Some official sources have confirmed that two cartel members in particular have government insiders in Australia and abroad in their networks. Mr Phelan confirmed that federal law enforcement operations had been compromised by alleged leaks, but declined to provide specific details.
The Australian Criminal Intelligence Commission estimates the cartel’s annual net profit at $ 1 billion, with revenues of $ 1.5 billion.
Mr Phelan also said that the introduction into Australia of several encrypted telephone platforms, including Ciphr, which were used by thousands of Australians to engage in crime “certainly comes back to elements of the Australian cartel”. Police sources said Australia’s distribution of an encrypted phone platform called Anon was also linked to a cartel.
The revelations – which extend to confidential law enforcement assessments that Australia’s first airline Qantas was infiltrated by criminals – have put the issue of organized crime back in the spotlight.
Agencies are pushing politicians to back blocked legislation on security ID cards at ports and airports to prevent “trusted insiders” from exploiting loopholes in border security. The laws are supported by the Coalition, but Labor claims they are flawed.
The agencies are also looking for new laws giving authorities better access to the “dark web” and to encrypted communication platforms used exclusively for criminal purposes.
Mr. Phelan refused to identify the members of the cartel. But sources from federal and state police agencies say they include Comanchero boss Mark Buddle (who lives in the United Arab Emirates), Hells Angels boss Angelo Pandeli (in Greece and the United Arab Emirates), Michael Tu (Hong Kong), Mohamad Bousaleh (Dubai), George Dib (Lebanon) and Hakan Arif (Turkey). A recently kicked Adelaide bicycle boss from Singapore and a Sydney logistics, ports and transport expert are also members of the cartel.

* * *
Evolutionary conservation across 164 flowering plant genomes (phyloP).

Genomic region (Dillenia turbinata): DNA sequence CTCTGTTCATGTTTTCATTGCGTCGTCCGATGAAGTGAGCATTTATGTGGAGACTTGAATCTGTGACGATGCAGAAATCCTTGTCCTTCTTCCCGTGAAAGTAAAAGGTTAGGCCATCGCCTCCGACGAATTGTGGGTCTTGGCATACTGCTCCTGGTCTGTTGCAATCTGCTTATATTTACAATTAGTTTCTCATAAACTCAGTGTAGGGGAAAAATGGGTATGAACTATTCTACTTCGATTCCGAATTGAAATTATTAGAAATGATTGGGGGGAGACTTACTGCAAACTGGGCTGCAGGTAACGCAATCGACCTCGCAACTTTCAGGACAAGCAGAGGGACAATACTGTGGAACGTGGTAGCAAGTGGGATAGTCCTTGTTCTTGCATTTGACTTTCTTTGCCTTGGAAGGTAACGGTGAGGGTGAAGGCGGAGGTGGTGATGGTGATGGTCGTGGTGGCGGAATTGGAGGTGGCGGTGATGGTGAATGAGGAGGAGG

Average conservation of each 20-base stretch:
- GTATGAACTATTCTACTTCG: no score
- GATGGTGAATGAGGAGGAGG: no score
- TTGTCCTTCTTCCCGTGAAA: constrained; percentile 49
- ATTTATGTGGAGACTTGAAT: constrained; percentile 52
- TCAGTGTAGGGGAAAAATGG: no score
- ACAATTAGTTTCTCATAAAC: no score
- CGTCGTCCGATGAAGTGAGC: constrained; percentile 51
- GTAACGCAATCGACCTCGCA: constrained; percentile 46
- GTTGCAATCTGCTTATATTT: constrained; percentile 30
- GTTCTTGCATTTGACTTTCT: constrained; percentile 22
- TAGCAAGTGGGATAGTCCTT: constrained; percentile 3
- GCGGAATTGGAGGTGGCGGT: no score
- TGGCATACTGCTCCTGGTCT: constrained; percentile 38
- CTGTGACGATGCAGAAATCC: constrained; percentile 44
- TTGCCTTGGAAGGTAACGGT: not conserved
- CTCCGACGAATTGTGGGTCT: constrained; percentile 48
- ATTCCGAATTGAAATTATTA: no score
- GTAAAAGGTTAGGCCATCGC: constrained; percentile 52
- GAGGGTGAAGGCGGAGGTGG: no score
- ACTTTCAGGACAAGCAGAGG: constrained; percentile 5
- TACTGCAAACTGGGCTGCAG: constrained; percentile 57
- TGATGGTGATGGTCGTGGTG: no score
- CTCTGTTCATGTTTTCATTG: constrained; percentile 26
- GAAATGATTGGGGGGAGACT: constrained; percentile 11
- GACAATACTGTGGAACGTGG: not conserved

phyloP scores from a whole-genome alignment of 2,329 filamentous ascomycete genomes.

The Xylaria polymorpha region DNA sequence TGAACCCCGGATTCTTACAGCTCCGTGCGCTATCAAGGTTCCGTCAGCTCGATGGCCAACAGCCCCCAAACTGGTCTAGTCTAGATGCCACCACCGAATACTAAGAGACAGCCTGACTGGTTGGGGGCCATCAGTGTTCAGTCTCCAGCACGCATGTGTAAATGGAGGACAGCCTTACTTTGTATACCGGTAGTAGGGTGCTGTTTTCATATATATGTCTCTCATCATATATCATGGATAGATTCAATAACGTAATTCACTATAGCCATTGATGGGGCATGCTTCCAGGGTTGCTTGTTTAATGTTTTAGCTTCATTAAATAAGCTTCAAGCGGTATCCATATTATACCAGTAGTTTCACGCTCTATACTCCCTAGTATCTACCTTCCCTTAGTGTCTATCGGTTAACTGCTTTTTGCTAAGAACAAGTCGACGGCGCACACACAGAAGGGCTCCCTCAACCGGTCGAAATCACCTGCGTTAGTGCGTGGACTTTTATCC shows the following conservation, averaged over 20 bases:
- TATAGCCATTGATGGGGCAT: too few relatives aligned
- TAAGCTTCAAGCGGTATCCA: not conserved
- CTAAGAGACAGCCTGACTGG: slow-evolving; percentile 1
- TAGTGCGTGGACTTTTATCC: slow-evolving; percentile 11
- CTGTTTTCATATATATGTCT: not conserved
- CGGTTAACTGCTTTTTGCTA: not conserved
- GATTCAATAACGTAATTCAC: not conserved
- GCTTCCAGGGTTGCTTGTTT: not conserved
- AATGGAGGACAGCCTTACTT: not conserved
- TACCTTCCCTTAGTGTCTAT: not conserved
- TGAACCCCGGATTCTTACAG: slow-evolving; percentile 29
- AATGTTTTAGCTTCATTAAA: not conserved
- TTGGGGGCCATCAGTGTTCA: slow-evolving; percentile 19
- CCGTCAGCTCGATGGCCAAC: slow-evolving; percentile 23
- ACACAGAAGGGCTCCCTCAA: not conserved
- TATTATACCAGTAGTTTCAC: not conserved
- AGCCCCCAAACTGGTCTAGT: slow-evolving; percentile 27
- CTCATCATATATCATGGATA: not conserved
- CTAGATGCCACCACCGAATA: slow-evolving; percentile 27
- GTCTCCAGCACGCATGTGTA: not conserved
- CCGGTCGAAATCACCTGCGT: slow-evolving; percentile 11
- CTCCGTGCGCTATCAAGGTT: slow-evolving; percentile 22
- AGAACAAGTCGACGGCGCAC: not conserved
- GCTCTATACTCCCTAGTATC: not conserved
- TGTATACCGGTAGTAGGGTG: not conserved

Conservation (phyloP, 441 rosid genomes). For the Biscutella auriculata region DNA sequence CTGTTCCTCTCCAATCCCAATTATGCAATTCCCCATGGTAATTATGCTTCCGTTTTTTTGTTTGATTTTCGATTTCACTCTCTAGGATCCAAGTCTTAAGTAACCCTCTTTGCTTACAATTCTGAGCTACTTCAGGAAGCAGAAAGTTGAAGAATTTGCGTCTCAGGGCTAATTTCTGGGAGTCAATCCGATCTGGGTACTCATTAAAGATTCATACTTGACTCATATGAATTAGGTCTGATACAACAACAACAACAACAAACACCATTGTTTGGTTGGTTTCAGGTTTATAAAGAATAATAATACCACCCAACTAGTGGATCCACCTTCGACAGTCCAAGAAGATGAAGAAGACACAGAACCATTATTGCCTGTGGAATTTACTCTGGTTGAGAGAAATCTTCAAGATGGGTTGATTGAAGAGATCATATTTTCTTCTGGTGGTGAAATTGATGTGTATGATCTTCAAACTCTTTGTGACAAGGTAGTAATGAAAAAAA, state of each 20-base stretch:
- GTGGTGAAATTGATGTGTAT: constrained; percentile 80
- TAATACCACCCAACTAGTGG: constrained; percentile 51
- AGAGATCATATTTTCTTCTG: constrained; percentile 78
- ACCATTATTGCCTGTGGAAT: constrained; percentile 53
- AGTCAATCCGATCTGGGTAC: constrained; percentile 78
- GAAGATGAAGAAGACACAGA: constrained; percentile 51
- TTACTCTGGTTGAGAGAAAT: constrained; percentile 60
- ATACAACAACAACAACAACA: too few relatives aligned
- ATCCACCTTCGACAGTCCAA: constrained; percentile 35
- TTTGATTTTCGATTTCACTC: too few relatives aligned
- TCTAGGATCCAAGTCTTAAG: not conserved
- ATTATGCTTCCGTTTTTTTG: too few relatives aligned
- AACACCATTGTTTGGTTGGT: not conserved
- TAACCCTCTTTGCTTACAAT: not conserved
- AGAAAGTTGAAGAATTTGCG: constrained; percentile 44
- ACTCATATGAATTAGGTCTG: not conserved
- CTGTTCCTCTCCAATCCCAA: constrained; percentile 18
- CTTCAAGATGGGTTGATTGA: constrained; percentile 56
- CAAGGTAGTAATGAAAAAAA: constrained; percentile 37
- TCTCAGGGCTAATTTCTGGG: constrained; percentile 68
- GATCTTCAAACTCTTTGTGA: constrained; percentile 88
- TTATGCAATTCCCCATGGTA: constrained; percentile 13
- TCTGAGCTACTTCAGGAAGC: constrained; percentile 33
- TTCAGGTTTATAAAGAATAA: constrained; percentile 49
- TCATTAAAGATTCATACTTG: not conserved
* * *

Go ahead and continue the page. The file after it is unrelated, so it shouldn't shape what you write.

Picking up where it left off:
The founding member of the cartel and Australia’s most wanted priority target is Hakan Ayik, who Age, the Herald and 60 minutes found in Turkey, where he lives under a new name, Hakan Reis. Ayik, known as the ‘Facebook gangster’, now runs the King Cross Hotel in Istanbul and owns two houses in upscale Turkish suburbs, including the gated community of Kemer Country – information that was provided to the Australian Federal Police. Ayik has two children and married a Dutch woman, Fleur Messelink.
Ayik is suspected of cooperating with Pandeli and Buddle, former warring bikers who now work together as part of the cartel to organize imports, including a $ 1 billion shipment of methamphetamine to Western Australia in 2017 and an import into January 2020 in Melbourne.
Mr Phelan was appointed head of the Criminal Intelligence Commission in 2017 after becoming Deputy Commissioner for National Security in the Australian Federal Police. His interview with Age, Herald and 60 minutes is the largest by a commission CEO in the history of the country’s most secretive and powerful crime-fighting agency.
When asked why he is now speaking in public when he had previously kept a low profile, Mr Phelan said: ‘At this precise moment Australia faces a very serious threat of [offshore] serious and organized crime.
He said the police service, led by the commission and the federal police, was using innovative ways to track down cartel members, including seeking ad hoc extradition deals and targeting family members and associates in Australia who were helping the cartel.
“I don’t care about playing fair either,” said Phelan. “Absolutely, we are chasing them and we make no apologies.”
He also revealed that police across Australia would increase targeting of Comancheros.
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